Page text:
The New Age of Not-So-Old Age

by Kerry Cue

Sacha Nauta (The New Age of Longevity, The Economist, 6 JUL 2017) commented that the aging population should be seen as a boon not some Doomsday scenario for the economy. While increasing numbers of 60-plus population still work, even if part-time, the stereotype of the retiree has not shifted since Simone De Beavoir’s day. Retirees were either sponging off society or of no use to it.

Nauta claims that a new definition for the 60-plus age group is long over due. Childhood, she explained, was reclaimed in the 18OOs. (The 1833 Factory Act, UK, banned children under 9 years of age from working.) Teenagers did not exist by name until the 1940s. In 1944 Life magazine insisted that teen-agers made up ‘a big and special market’.

So now it is time to rename and reclaim the 60-plus years. Nauta suggests NYPPIES (Not Yet Past It) or OWLS (Older, Working Less, Still earning). Whatever name eventually gets taken up by the culture, let’s make it positive, a name that makes growing old look ‘cool’ to the young.

I suggest ROCrRs. (Really Old. Can Really Rock.)

The Sibyls Salute: Gloria Steinem

by The Sibyls

Gloria Steinem Quote

Gloria Steinem, feminist icon, founding editor MS magazine, social activist and commentator is currently on tour in Australia. In an article titled Gloria Steinem at 82: a hopeless hopeaholic always on the move by Susan Wyndham (18 May 2016, SMH) Gloria claimed she will have to live to 100 years of age to keep up with her current commitments.

‘On her to-do list: help get Hillary Clinton elected as US president (“I think she can win and she has to win”); introduce a Vice series of documentaries on violence against women around the world; consult on an HBO TV series about Ms, the feminist magazine she co-founded in the ’70s; work on a one-woman theatre show in which actor Kathy Najimy plays Steinem and the real Steinem joins in for an audience Q&A.

Gloria Steinem Sibylesque

We, The Sibyls, salute Gloria Steinem for her lifetime involvement in social reform and her continuing commitment to improving the lives of minority groups and the disadvantaged. She has been politically active for over 50 years and an inspiration for generations of women. Now, at 82 years of age, she is a role model for older women. She is an articulate, intelligent and vital life force, who demonstrates how much can be achieved at any age by anyone willing to put up their hand and become involved.

1 hour interview on ABC Radio 774 with Jon Faine and Kaz Cooke

Book Review: Older and Bolder

Sibylesque Renata Quote

REVIEW by Lorna Ebringer

older and bolder cover

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“Old age is not for the faint hearted” a friend told me. She should know. At 93, distressed by both her appearance and not wanting anyone to see her having to use a walking frame, she now refuses to leave her apartment.But perhaps old age is what you make of it. Renata Singer interviewed 28 women aged between 85 and 100 living in Australia and New York and their stories plus research into the way people choose to live in the last three decades of their lives is the subject matter of her new book.

As a baby boomer and therefore heading for 70 I am well and truly in the zone and thinking about all the issues related to growing old.  When is a good time to retire? How much money do we need to live comfortably possibly for many years? How do we remain well? Where are we to live, should we stay in our home or downsize or move into purpose built accommodation for the elderly? How will we cope with the loss of our loved ones? Sibylesque Terrify Kids All these issues are covered in Renata’s book, informed by research and enlivened by the experiences of the wonderful women that contributed to the project, containing “hot tips” covering each matter, it is a must read for those of us who are thinking about how it will be for us and how we are best to cope. Above all it is an optimistic book, those women who have come before us show us that it is possible to live well and joyfully for all of our lives.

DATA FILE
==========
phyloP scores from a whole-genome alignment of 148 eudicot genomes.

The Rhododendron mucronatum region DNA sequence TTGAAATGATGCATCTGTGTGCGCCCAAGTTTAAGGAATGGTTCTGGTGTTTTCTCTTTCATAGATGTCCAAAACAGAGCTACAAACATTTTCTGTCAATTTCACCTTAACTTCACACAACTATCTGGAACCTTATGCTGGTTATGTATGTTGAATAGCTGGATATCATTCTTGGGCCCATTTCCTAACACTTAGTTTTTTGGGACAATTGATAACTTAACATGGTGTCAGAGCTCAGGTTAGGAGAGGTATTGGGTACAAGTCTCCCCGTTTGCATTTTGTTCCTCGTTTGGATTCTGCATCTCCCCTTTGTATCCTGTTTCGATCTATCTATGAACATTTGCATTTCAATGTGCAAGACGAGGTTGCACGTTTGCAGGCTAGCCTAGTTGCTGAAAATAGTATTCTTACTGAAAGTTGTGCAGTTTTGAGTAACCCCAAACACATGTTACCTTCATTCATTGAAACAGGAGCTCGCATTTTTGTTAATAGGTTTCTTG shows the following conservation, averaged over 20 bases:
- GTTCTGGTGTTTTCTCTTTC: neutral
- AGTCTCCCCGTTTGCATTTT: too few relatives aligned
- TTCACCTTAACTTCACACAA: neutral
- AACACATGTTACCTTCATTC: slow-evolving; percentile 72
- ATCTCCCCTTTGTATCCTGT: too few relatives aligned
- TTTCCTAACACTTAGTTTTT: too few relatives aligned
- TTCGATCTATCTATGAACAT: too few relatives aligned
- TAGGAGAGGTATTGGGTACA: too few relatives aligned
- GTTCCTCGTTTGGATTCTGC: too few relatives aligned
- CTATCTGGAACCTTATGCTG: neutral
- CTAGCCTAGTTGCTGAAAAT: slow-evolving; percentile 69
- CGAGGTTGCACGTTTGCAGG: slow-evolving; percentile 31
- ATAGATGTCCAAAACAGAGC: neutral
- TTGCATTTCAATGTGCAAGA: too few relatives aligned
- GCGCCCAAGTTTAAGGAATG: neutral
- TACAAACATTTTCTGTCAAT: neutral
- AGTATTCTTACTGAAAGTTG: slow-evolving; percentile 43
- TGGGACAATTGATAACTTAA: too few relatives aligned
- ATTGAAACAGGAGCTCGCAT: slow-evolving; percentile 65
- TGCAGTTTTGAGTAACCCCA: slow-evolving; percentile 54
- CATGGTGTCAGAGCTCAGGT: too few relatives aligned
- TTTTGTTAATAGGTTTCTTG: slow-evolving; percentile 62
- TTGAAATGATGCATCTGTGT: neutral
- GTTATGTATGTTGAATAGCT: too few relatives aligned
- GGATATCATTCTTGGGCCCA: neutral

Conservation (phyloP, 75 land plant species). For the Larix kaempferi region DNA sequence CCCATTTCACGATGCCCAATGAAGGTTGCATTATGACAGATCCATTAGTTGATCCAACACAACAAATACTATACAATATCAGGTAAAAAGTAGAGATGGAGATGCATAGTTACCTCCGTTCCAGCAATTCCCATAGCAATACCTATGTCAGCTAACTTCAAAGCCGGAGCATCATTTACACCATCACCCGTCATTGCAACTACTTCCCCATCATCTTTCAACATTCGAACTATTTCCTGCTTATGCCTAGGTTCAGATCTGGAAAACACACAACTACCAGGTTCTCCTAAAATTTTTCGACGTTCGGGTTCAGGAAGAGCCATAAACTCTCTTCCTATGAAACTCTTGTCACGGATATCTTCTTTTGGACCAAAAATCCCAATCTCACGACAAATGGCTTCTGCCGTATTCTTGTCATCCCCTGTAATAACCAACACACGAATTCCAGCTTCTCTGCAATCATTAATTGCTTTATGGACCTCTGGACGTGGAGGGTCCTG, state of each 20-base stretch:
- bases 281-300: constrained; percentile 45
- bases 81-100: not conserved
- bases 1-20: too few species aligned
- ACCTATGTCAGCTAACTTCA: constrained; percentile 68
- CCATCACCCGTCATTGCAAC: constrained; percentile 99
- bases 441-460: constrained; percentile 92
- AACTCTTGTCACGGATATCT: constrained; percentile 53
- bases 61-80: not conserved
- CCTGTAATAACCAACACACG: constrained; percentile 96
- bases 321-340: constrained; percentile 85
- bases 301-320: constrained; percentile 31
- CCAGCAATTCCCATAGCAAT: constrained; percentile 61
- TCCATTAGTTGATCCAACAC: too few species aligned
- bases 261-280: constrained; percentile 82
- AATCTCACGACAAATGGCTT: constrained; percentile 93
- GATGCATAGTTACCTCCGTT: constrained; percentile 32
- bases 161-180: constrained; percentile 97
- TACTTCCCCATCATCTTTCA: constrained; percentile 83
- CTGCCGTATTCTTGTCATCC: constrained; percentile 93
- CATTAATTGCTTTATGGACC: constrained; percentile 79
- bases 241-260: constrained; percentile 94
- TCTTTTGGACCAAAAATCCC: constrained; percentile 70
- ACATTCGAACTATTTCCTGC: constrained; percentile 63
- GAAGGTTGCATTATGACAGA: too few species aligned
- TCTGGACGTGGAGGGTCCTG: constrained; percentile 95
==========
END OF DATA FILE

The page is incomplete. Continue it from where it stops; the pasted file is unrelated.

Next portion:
We, THE SIBYLS, declare Renata Singer an Honorary Sibyl for her dogged research, penetrating insight and spirited presentation of older women today. We also commend her for her efforts in establishing Fitted for Work to help unemployed women get back into the workforce.

Publisher’s link here.

Sibylesque Sibyl Approved Maroon

LORNA EBRINGER

LORNA EBRINGER

Lorna Ebringer’s passions include trekking  in remote areas of Georgia, China and Japan, opera appreciation and rock ‘n roll dancing. Her previous posts were Notable Women: Christine de Pizan and When god had a wife.

Photo Source: Publisher’s Website,pinterest…………….

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Old Age: The Doddery vs The Dazzling

by Kerry Cue

sibylesque Iris Apfel quote

The doddery Old Age stereotype versus dynamic new old Agers was dramatically apparent in The Australian Weekend Review, (22 Aug 2015. There is a paywall but you can see the cartoon here.) Deidre Macken wrote a thoughtful and lively article about older women, which left anyone over the age of 60 feeling foot-tappin’ good about getting old.
Iris Apfel Fashion Icon 93

Primarily, Macken paid homage to Iris Apfel a New York fashion icon at 93, who is the star of a documentary titled simply Iris (below).

Macken also captured the dynamic zeitgeist of aging for a new generation of women.

‘Finally relieved of kids, parents’ stuff, jobs and sometimes partners, women of the first youth generation are in the mood for breaking out again.’ Too true.

But the cartoon accompanying Macken’s intelligent piece dished up the same old shriveled-cold-tripe imagery we mature age readers are fed daily namely a sketch of three doddery oldies on walking frames. The cartoon had nothing to do with the article theme. Even if we see old women bush walking, riding bikes and pumping more iron than that cartoonist (Jon Kudelka. Google him), we are still surrounded with these negative stereotypes. But as Macken noted:

‘You’re only old once.’ And we are not about to beige up and fade away.

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 We, THE SIBYLS, declare Deidre Macken an Honorary Sibyl for her insightful writing, her independent thinking and her intelligent reporting on the lives of vibrant older women.